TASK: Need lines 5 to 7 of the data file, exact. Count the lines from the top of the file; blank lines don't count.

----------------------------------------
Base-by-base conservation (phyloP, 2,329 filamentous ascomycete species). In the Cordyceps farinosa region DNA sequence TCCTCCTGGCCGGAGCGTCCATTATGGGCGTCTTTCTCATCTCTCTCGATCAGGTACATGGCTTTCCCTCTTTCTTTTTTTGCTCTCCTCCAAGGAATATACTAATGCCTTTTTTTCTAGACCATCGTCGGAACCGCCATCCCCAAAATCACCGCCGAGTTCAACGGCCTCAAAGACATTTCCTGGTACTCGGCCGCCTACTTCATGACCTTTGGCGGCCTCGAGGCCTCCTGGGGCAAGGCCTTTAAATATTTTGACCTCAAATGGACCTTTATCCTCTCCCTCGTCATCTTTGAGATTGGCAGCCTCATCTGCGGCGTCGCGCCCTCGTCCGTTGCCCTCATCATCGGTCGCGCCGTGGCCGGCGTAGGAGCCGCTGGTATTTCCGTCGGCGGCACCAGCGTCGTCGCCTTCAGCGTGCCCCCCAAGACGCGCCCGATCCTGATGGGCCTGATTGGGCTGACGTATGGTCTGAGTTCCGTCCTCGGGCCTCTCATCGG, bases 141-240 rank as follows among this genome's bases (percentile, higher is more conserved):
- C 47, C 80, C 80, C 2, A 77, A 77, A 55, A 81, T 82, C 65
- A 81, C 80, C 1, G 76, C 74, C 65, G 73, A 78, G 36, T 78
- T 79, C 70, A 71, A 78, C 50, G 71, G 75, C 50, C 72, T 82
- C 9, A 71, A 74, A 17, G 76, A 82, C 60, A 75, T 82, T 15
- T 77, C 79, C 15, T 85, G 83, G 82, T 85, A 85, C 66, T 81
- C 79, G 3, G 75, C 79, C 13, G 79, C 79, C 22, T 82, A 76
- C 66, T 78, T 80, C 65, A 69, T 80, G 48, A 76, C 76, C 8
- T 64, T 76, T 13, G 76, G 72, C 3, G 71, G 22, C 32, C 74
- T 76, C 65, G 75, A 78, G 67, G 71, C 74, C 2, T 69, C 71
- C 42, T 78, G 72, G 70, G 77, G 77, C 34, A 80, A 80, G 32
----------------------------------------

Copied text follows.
- C 9, A 71, A 74, A 17, G 76, A 82, C 60, A 75, T 82, T 15
- T 77, C 79, C 15, T 85, G 83, G 82, T 85, A 85, C 66, T 81
- C 79, G 3, G 75, C 79, C 13, G 79, C 79, C 22, T 82, A 76